Background: There is uncertainty regarding the effect of anemia and red blood cell transfusion on functional outcome following acute ischemic stroke. We studied the relationship of hemoglobin parameters and red cell transfusion with post stroke functional outcome after adjustment for neurological severity and medical comorbidities. Methods: Retrospective cohort study of 536 patients discharged with a diagnosis of ischemic stroke from a tertiary care hospital between January 2012 and April 2015. Hemoglobin level at hospital admission, lowest recorded value during hospitalization (nadir), delta hemoglobin (admission minus nadir), red cell transfusion during hospitalization were noted. Charlson Comorbidity Index (CCI) was computed as a summary measure of medical comorbidities. A multivariable logistic regression model was used to determine risk-adjusted odds of unfavorable outcome, defined as a modified Rankin Score of > 2. Results: Anemia was present on hospital admission in 31% of patients. Forty five percent of patients had unfavorable outcome. In the univariable analysis increasing age, admission National Institutes of Health Stroke Scale (NIHSS), CCI, nadir hemoglobin, delta hemoglobin and blood transfusion were associated with unfavorable outcome. In the multivariable model, only increasing age, CCI and NIHSS remained associated with unfavorable outcome. No quadratic association was found on repeating the model to identify a possible U-shaped relationship of hemoglobin with outcome. Conclusions: Our findings contradict prior observational studies and highlight an area of clinical equipoise regarding the optimal management of anemia in patients hospitalized for ischemic stroke. This uncertainty could be addressed with appropriately designed clinical trials. Keywords: Ischemic stroke, Anemia, Hemoglobin, Transfusion, Disability, Mortality, Charlson comorbidity index Background term post-stroke functional outcome [3, 7]. However, Anemia is a frequent comorbid or complicating factor in one study found this association only in a subgroup of patients with ischemic stroke, yet the influence of patients with less severe strokes [8] and another large hemoglobin (Hb) concentration on stroke outcome is a cohort study with meta-analysis did not find any associ- matter of considerable uncertainty. Increases in mortal- ation with functional outcome [2]. ity following ischemic stroke have been associated with Several factors may contribute to these differences in abnormally low Hb level [1–5] as well as abnormally findings. First, Hb-related exposure/predictor variables are high Hb level [6], or both high and low levels in the not consistently reported across studies. For example, dy- same cohort [7]. Observational studies have suggested namic assessments of anemia after ischemic stroke, such an unfavorable impact of admission anemia on long as the decrease in Hb or the nadir Hb, were shown to be independently predictive of worse outcome in one report [9], however most studies have not evaluated anemia in * Correspondence: ksharma@kumc.edu Department of Anesthesiology and Critical Care Medicine, Johns Hopkins this way. Second, statistical models vary widely across University School of Medicine, Baltimore, USA studies particularly regarding the use of multivariable ap- Department of Neurology, Johns Hopkins University School of Medicine, proaches, and in the selection of covariates used in the Baltimore, USA Full list of author information is available at the end of the article © The Author(s). 2018 Open Access This article is distributed under the terms of the Creative Commons Attribution 4.0 International License (http://creativecommons.org/licenses/by/4.0/), which permits unrestricted use, distribution, and reproduction in any medium, provided you give appropriate credit to the original author(s) and the source, provide a link to the Creative Commons license, and indicate if changes were made. The Creative Commons Public Domain Dedication waiver (http://creativecommons.org/publicdomain/zero/1.0/) applies to the data made available in this article, unless otherwise stated. Sharma et al. BMC Neurology (2018) 18:78 Page 2 of 5 multivariable models. For example, it is plausible that red as delta (difference between admission and nadir) Hb. In blood cell (RBC) transfusion will modify any presumed secondary analyses, we repeated our model to address two impact of anemia on stroke pathophysiology, yet RBC issues. First, to investigate a possible quadratic relation- transfusion is not consistently adjusted for across studies. ship of Hb with outcome, we included Hb squared as a Lastly, anemia can be regarded as a marker of underlying continuous variable. Second, instead of linear or quadratic medical illnesses which can influence outcome independ- Hb values, we used anemia as a categorical predictor (Hb ently of any direct mechanistic effect on the ischemic < 12 g/dl for women and < 13 g/dl for men) [10]. P value brain. Variability in study results may therefore reflect un- threshold was set at ≤0.05 for statistical significance. Ana- measured or unreported confounders (e.g. acquired im- lyses were performed using JMP®, Version 12.1 (SAS Insti- mune deficiency syndrome, malignancy, malnutrition and tute Inc., Cary, NC). liver failure) which can influence Hb level, functional out- come or both. Results To clarify these effects, we examined the relationship A total of 536 patients were included in the study. Patient of Hb indices including admission, nadir, discharge and characteristics and hemoglobin parameters are provided in change in Hb level with 3-month functional outcome in Table 1. The prevalence of anemia on admission was 31% a large hospital-based stroke registry, adjusting for RBC in the study sample. The proportion of anemic women transfusion and for medical comorbidities using the (38%) was significantly higher than men (26%), P =0.002. comprehensive Charlson Comorbidity Index (CCI). During the hospitalization, the prevalence of anemia in- creased to 59% based on nadir Hb values. Methods Three-month unfavorable outcome, defined as a We queried the Johns Hopkins Hospital stroke registry, mRS > 2, was noted in 243 (45%) patients, of whom 34 a prospective database, for patients aged 18 and above (6%) died within the 3-month follow up period. In the who were discharged with a diagnosis of ischemic stroke univariable analysis, greater age, higher NIHSS score, between Jan 1st 2012 and Apr 30th 2015. For patients CCI, lower nadir Hb, larger delta Hb, and RBC transfu- admitted more than once with acute ischemic stroke, we sion were associated with unfavorable outcome (Table 2). considered only the earliest hospitalization. Out of a In the multivariable model, age, CCI and NIHSS total of 802 patients, modified Rankin Scale (mRS) at remained associated with worse outcome (Table 2). 3 months was available for 536 patients. These patients However, the associations of nadir or delta Hb and RBC were cross-referenced against a separate Blood Product transfusion with unfavorable outcome were not signifi- Utilization Database established by one of the cant in the risk-adjusted analysis (Table 3). Modeling co-investigators (SMF). Predictor variables were clinical performed with admission Hb as a dichotomized value characteristics including pre-admission CCI, laboratory (anemia vs no anemia) did not reveal significant associ- values and record of blood product transfusions during ation on multivariable analysis (Table 3). In post hoc the hospitalization. Anemia was defined as per the analyses using only death as the outcome of interest, Hb World Health Organization as a serum Hb of < 13 g/dL indices were again not associated with mortality. There in men and < 12 g/dL in women [10]. The principal out- was no quadratic relationship of Hb with mortality or come variable was unfavorable functional status defined functional outcome (models not shown). as mRS > 2 at 3 months follow up. Statistical analyses: Exploratory univariable analysis Discussion was performed to determine strength of the association In this large cohort of patients admitted to a tertiary between potential predictors and the principal outcome care center with ischemic stroke, anemia was present on variable. Nominal logistic regression was used for con- admission in nearly one third of cases. Moreover, anemia tinuous variables and Pearson’s chi-squared test for cat- developed after admission in 28% of patients who were egorical variables. Covariates having a P value < 0.1 on initially hospitalized without anemia. Nevertheless, in univariable analysis were used in a multiple logistic re- carefully risk adjusted models, neither anemia on ad- gression model with unfavorable outcome as the mission nor anemia during hospitalization, nor any dependent variable. Of note, despite having no association Hb-associated variable, nor RBC transfusion was sig- on univariable testing (P = 0.59), intravenous tissue plas- nificantly associated with functional status at minogen activator (tPA) administration was included in 3 months. Taken in the context of other published the multivariable models because of its well-established ef- studies, the results illustrate an area of significant un- ficacy in improving stroke outcomes. We tested using sep- certainty in the evaluation and management of pa- arate models, the following Hb indices as continuous tients with ischemic stroke. variables for strength of association with outcome: admis- Putative mechanisms for how anemia may influence sion, nadir, last recorded serum Hb concentration, as well the pathophysiology and outcome of ischemic stroke Sharma et al. BMC Neurology (2018) 18:78 Page 3 of 5 Table 1 Patient characteristics (N = 536) include reduction of oxygen carrying capacity to the penumbral regions [11], the generation of a hyperkinetic Characteristic No. (%) of Patients thrombogenic state especially in acute blood loss [12] Female 244 (45.5) and the association with a proinflammatory state [13]. Age, mean (SD), y 62 (15) However, findings from studies looking at the associ- Admission NIHSS score ation of Hb with functional outcome after stroke have Median (IQR) 3 (5) been inconsistent. Tanne et al. reported significantly in- Mean (SD) 5.2 (5.5) creased odds of combined death and disability (Barthel NIHSS < 10 450 (84) Index < 75) at 1 year in patients with anemia [7]. Simi- larly, Milionis et al. reported significantly increased odds Hemoglobin parameters of poor functional status measured with mRS at Admission Hb, mean (SD), g/dl 13.2 (1.9) 3 months and 1 year in anemic vs non-anemic patients Nadir Hb, mean (SD), g/dl 11.7 (2.3) [3]. In contrast, Hao et al. found no association between Delta Hb, median (IQR), g/dl 1.1 (1.9) anemia and measures of disability in their cohort and Charlson Comorbidity Index, median (IQR) 3 (3) meta-analysis of similar studies published in the period Body mass index ≥30 58 (11) 2007–2013 [2]. Increased mortality in anemic patients has been demon- Congestive heart failure 66 (12) strated in studies with follow up periods ranging from Hypertension 90 (17) 1 month to 3 years [1–5]. This seemingly intuitive relation- Diabetes mellitus 157 (29) ship has not borne out uniformly. Furlan et al. noted no as- Renal disease 63 (12) sociation of low Hb with 7-day and 30-day mortality but Liver disease 14 (3) slight increase in 90-day mortality [6]. Some caveats bear HIV positive 6 (1) mentioning when interpreting these data. Two of these large cohort studies did not incorporate stroke severity as a Intravenous alteplase administered 39 (7) covariate influencing mortality [4, 5]. There also seems to Length of stay, median (IQR) 3 (5) be publication bias favoring reports with increased odds of Red blood cell transfusion 28 (5) mortality in anemic patients with stroke [5, 14]. 3-month modified Rankin scale score Some data suggest that both low and high Hb may be 0 98 (18) linked with increased mortality. In the study by Furlan et 1 90 (17) al., abnormally high Hb was robustly associated with in- creased mortality at all follow up intervals [6]. Tanne et al. 2 105 (20) found increased mortality rates at both low and high Hb 3 121 (23) concentrations [7]. Thrombogenic effects and compro- 4 68 (13) mised collateral flow have been postulated as mechanisms 5 20 (4) worsening outcomes in patients with supranormal serum 6 34 (6) Hb values. An alternative explanation would be that both Abbreviations: HIV human immunodeficiency virus, IQR interquartile range, extremes of Hb concentration are biomarkers of systemic NIHSS National Institutes of Health stroke scale, SD standard deviation medical comorbidities which are the true drivers of Table 2 Univariable and multivariable predictors of unfavorable outcome (mRS > 2) a b Univariable Analysis Multivariable analysis OR (95% CI) P Value Adjusted OR (95% CI) P value Age 1.02 (1.01–1.04) < 0.001 1.02 (1.01–1.04) 0.001 NIHSS score 1.26 (1.19–1.33) < 0.001 1.30 (1.23–1.39) < 0.001 IV alteplase use 0.84 (0.42–1.61) 0.59 0.19 (0.07–0.46) < 0.001 Charlson Comorbidity Index 1.30 (1.17–1.44) < 0.001 1.25 (1.11–1.41) < 0.001 Nadir Hb 0.82 (0.76–0.89) < 0.001 0.99 (0.89–1.10) 0.84 Delta Hb 1.40 (1.20–1.60) < 0.001 Anemia during hospitalization 1.60 (1.15–2.33) 0.006 Red blood cell transfusion 2.67 (1.21–6.31) 0.013 1.45 (0.49–4.40) 0.50 Abbreviations: CI Confidence interval, OR Odds ratio, Hb Hemoglobin Odds ratios are per unit change for continuous variables (Age,y; NIHSS score; Charlson Comorbidity Index; Nadir Hb, g/dl; Delta Hb, g/dl; Body Mass Index) Only one multivariable model shown here. Results for models with other Hb indices shown in Table 3. Sharma et al. BMC Neurology (2018) 18:78 Page 4 of 5 Table 3 Unadjusted and adjusted odds ratios for unfavorable outcome with different hemoglobin variables OR (95% CI) P value Adjusted OR (95% CI) P value Admission Hb 0.96 (0.88–1.05) 0.47 1.05 (0.94–1.17) 0.34 Nadir Hb 0.82 (0.76–0.89) < 0.001 0.99 (0.89–1.1) 0.84 Last Hb 0.82 (0.76–0.89) < 0.001 0.98 (0.88–1.09) 0.75 Delta Hb 1.40 (1.20–1.60) < 0.001 1.14 (0.97–1.34) 0.09 Nadir Hb in patients with NIHSS < 10 0.86 (0.79–0.94) 0.002 0.99 (0.88–1.1) 0.93 Anemia during hospitalization 1.60 (1.15–2.33) 0.006 0.83 (0.5–1.3) 0.41 Abbreviations: Hb hemoglobin Models were adjusted for age, NIHSS, Charlson Comorbidity Index, delta Hb and red blood cell transfusion mortality. Indeed, we did not find any such quadratic as- illness, does not materially affect prognosis from ischemic sociation of mortality with Hb parameters. stroke. Perhaps the central nervous system adaptation to It has been also been postulated that with increasing chronic anemia may be protective in the setting of acute severity of stroke, the relative impact of anemia on out- ischemia, similar to the neuroprotective effect of hypoxic come may become insignificant due to the extent of preconditioning in a rodent model of ischemic stroke [19]. neurological injury [8, 9, 15]. Sico et al. reported an as- Another potentially important factor is the intrinsic bio- sociation of low hematocrit (< 30%) with combined out- logical heterogeneity in populations of patients with ische- come of death and discharge to hospice in patients with mic stroke [20]. An emerging body of research is mild to moderate stroke (NIHSS < 10) but not in those demonstrating that variance in the risk, presentation and with more severe strokes [8]. In another set of studies, outcomes of ischemic stroke is determined to a significant Kellert et al. implicated post-admission drop in Hb levels degree by underlying genetic factors [21], suggesting that in worsening functional outcome in thrombolysed pa- anemia and RBC transfusion could have differential effects tients admitted to the stroke unit, but found no such as- depending on underlying (and yet insufficiently character- sociation in their neurological intensive care unit ized) patient-specific characteristics. patients with more severe illness [9, 15]. In our cohort, Inconsistent results from available studies suggest a however, there was no association of Hb parameters with state of clinical equipoise regarding the optimal manage- mortality or functional outcome in the subgroup of pa- ment of anemia in patients with acute ischemic stroke. tients with NIHSS < 10 (n = 450, Table 3). Resolving this uncertainty could involve 3 linked strat- Strengths of this study include the relatively large sample egies. First, prospective studies are needed with sample size, adjustment for stroke severity and the use of the CCI sizes adequately powered to answer primary hypotheses. as a summary measure for comorbidity information. Due Such studies must use carefully designed modeling ap- to the large number of conditions that may be covariant proaches that control for a range of potential con- with anemia and mortality, a summary measure provides founders and focus on functional outcomes in addition the convenience of a single number that adequately cap- to mortality. Consistency in the use of comorbidity sum- tures information from individual comorbidities [16]. The mary measures and outcome measures may enable pool- CCI hasbeeninextensive useinadministrativedatabases ing of data across studies to overcome the limitations of and has been validated as a prognostic indicator in ischemic sample size. Second, research is needed to discover and stroke as well [17, 18]. Consistent use of such a measure validate sensitive and specific biomarkers to guide man- will be useful in comparing and pooling data across studies agement of anemia (e.g. timing of transfusion, optimal in future. Limitations of the study include the retrospective Hb cutoffs) in stratified subsets or individuals with is- design and potential selection bias due to exclusion of pa- chemic stroke. Third, carefully designed and adequately tients with missing mRS data. We did not have docu- powered randomized controlled trials (preferably mented pre-stroke mRS for the study patients. Change in biomarker-guided) are warranted to address primary mRS would certainly be a more accurate outcome measure questions on the role of higher versus lower Hb manage- than post-stroke value alone. Lastly, we could not extract ment thresholds in ischemic stroke populations. information about mechanism of stroke in our patients. It is entirely plausible that different stroke subtypes may be Conclusion differentially affected by abnormal hemoglobin levels. Our study demonstrated no association of hemoglobin In summary, in our cohort of patients with ischemic parameters with mortality and 3-month functional out- stroke, admission, nadir or change in Hb were not pre- come, which contradicts prior observational evidence. dictive of 3-month functional outcome. It is possible that This uncertainty could be addressed with appropriately mild to moderate anemia, other than being a marker of designed clinical trials. Sharma et al. BMC Neurology (2018) 18:78 Page 5 of 5 Abbreviations 7. Tanne D, Molshatzki N, Merzeliak O, Tsabari R, Toashi M, Schwammenthal Y. CCI: Charlson Comorbidity Index; CI: Confidence interval; Hb: Hemoglobin; Anemia status, hemoglobin concentration and outcome after acute stroke: a HIV: Human immunodeficiency virus; IQR: Interquartile range; mRS: Modified cohort study. BMC Neurol. 2010;10:22. https://doi.org/10.1186/1471-2377-10-22. rankin scale; NIHSS: National Institutes of Health Stroke Scale; OR: Odds ratio; 8. Sico JJ, Concato J, Wells CK, Lo AC, Nadeau SE, Williams LS, et al. Anemia is RBC: Red blood cell; SD: Standard deviation; tPA: Tissue plasminogen associated with poor outcomes in patients with less severe ischemic stroke. activator J Stroke Cerebrovasc Dis. 2013;22:271–8. https://doi.org/10.1016/j. jstrokecerebrovasdis.2011.09.003. 9. Kellert L, Martin E, Sykora M, Bauer H, Gussmann P, Diedler J, et al. Cerebral Availability of data and materials oxygen transport failure?: decreasing hemoglobin and hematocrit levels The datasets used and/or analyzed during the current study are available after ischemic stroke predict poor outcome and mortality: STroke: RelevAnt from the corresponding author on reasonable request. impact of hemoGlobin, hematocrit and transfusion (STRAIGHT)–an observational study. Stroke. 2011;42:2832–7. https://doi.org/10.1161/ Authors’ contributions strokeaha.110.606665. Conception: KS, RDS, SMF; Data acquisition: KS, BJ, RDS, SMF, DJJ; Analysis 10. Fagnoul D, Combes A, De Backer D. Extracorporeal cardiopulmonary and interpretation of data: KS, RDS, SMF, DJJ; Manuscript drafting: KS, RDS, resuscitation. Curr Opin Crit Care. 2014;20:259–65. https://doi.org/10.1097/ SMF; All authors were involved in critical revision of the manuscript and mcc.0000000000000098. approved the final manuscript. 11. Dexter F, Hindman BJ. Effect of haemoglobin concentration on brain oxygenation in focal stroke: a mathematical modelling study. Br J Anaesth. Ethics approval and consent to participate 1997;79:346–51. Institutional review board approval (Johns Hopkins Hospital IRB, East 12. Kim JS, Kang SY. Bleeding and subsequent anemia: a precipitant for cerebral Baltimore Campus, NA_00078426) with a waiver for written informed infarction. Eur Neurol. 2000;43:201–8. doi: 8176 consent was obtained to retrospectively assess changes in blood utilization 13. Ferrucci L, Guralnik JM, Woodman RC, Bandinelli S, Lauretani F, Corsi AM, et and clinical outcomes at the Johns Hopkins Hospital. Only previously al. Proinflammatory state and circulating erythropoietin in persons with and collected data were analyzed and no study participants were asked to be without anemia. Am J Med. 2005;118:1288. https://doi.org/10.1016/j. involved. The IRB allowed review of patient records in a NON-de-identified amjmed.2005.06.039. fashion if necessary to verify or complete missing data elements in the 14. Li Z, Zhou T, Li Y, Chen P, Chen L. Anemia increases the mortality risk in database. patients with stroke: a meta-analysis of cohort studies. Sci Rep. 2016;6: 26636. https://doi.org/10.1038/srep26636. 15. Kellert L, Herweh C, Sykora M, Gussmann P, Martin E, Ringleb PA, et al. Loss of Competing interests penumbra by impaired oxygen supply? Decreasing hemoglobin levels predict Steven M. Frank has received compensation from Haemonetics and infarct growth after acute ischemic stroke: stroke: Relevant impact of Medtronic for serving on their advisory boards. The rest of the authors (KS, hemoglobin, hematocrit and transfusion (STRAIGHT) - an observational study. DJ, BJ, RS) declare that they have no conflict of interest. Cerebrovasc Dis Extra. 2012;2:99–107. https://doi.org/10.1159/000343731. 16. Austin SR, Wong Y-N, Uzzo RG, Beck JR, Egleston BL. Why summary comorbidity measures such as the Charlson comorbidity index and Publisher’sNote Elixhauser score work. Med Care. 2015;53:e65–72. https://doi.org/10.1097/ Springer Nature remains neutral with regard to jurisdictional claims in MLR.0b013e318297429c. published maps and institutional affiliations. 17. Goldstein LB, Samsa GP, Matchar DB, Horner RD. Charlson index comorbidity adjustment for ischemic stroke outcome studies. Stroke. 2004; Author details 1 35:1941–5. https://doi.org/10.1161/01.STR.0000135225.80898.1c. Department of Anesthesiology and Critical Care Medicine, Johns Hopkins 2 18. Tessier A, Finch L, Daskalopoulou SS, Mayo NE. Validation of the Charlson University School of Medicine, Baltimore, USA. Department of Neurology, 3 comorbidity index for predicting functional outcome of stroke. Arch Phys Johns Hopkins University School of Medicine, Baltimore, USA. Department Med Rehabil. 2008;89:1276–83. https://doi.org/10.1016/j.apmr.2007.11.049. of Neurology, University of Kansas Medical Center, Mailstop 2012, 3901 4 19. Wacker BK, Perfater JL, Gidday JM. Hypoxic preconditioning induces stroke Rainbow Blvd, Kansas City, KS 66160, USA. Department of Neurosurgery, tolerance in mice via a cascading HIF, sphingosine kinase, and CCL2 signaling Johns Hopkins University School of Medicine, Baltimore, USA. pathway. J Neurochem. 2012;123:954–62. https://doi.org/10.1111/jnc.12047. 20. Rostanski SK, Marshall RS. Precision medicine for ischemic stroke. JAMA Received: 18 January 2018 Accepted: 28 May 2018 Neurol. 2016;73:773–4. https://doi.org/10.1001/jamaneurol.2016.0087. 21. Falcone GJ, Malik R, Dichgans M, Rosand J. Current concepts and clinical applications of stroke genetics. Lancet Neurol. 2014;13:405–18. https://doi. References org/10.1016/s1474-4422(14)70029-8. 1. Nybo M, Kristensen SR, Mickley H, Jensen JK. 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BMC NeurologySpringer Journals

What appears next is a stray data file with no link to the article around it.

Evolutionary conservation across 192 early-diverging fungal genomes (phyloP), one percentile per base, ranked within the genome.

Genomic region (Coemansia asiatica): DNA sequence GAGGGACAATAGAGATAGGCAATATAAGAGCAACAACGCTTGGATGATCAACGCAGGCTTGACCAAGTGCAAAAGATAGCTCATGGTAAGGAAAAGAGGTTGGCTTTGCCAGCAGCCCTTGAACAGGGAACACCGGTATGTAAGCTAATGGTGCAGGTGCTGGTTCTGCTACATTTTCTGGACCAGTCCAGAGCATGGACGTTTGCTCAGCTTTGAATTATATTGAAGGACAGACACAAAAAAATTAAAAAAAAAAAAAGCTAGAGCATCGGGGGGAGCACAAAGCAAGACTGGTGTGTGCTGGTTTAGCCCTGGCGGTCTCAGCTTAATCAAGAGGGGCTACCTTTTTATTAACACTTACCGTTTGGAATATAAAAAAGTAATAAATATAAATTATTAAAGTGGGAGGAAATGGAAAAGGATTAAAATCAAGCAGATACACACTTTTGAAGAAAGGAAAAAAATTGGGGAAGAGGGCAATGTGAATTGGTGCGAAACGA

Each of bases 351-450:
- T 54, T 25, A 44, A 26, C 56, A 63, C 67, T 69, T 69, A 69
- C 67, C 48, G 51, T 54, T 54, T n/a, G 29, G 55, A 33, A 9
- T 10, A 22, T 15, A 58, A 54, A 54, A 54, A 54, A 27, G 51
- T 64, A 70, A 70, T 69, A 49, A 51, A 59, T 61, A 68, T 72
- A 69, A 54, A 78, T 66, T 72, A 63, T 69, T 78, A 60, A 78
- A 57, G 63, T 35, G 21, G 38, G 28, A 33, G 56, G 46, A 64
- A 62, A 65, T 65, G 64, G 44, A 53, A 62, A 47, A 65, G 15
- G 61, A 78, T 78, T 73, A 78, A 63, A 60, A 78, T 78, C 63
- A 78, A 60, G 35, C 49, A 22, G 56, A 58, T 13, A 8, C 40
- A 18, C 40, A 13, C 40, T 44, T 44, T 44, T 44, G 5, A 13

Published: Jun 2, 2018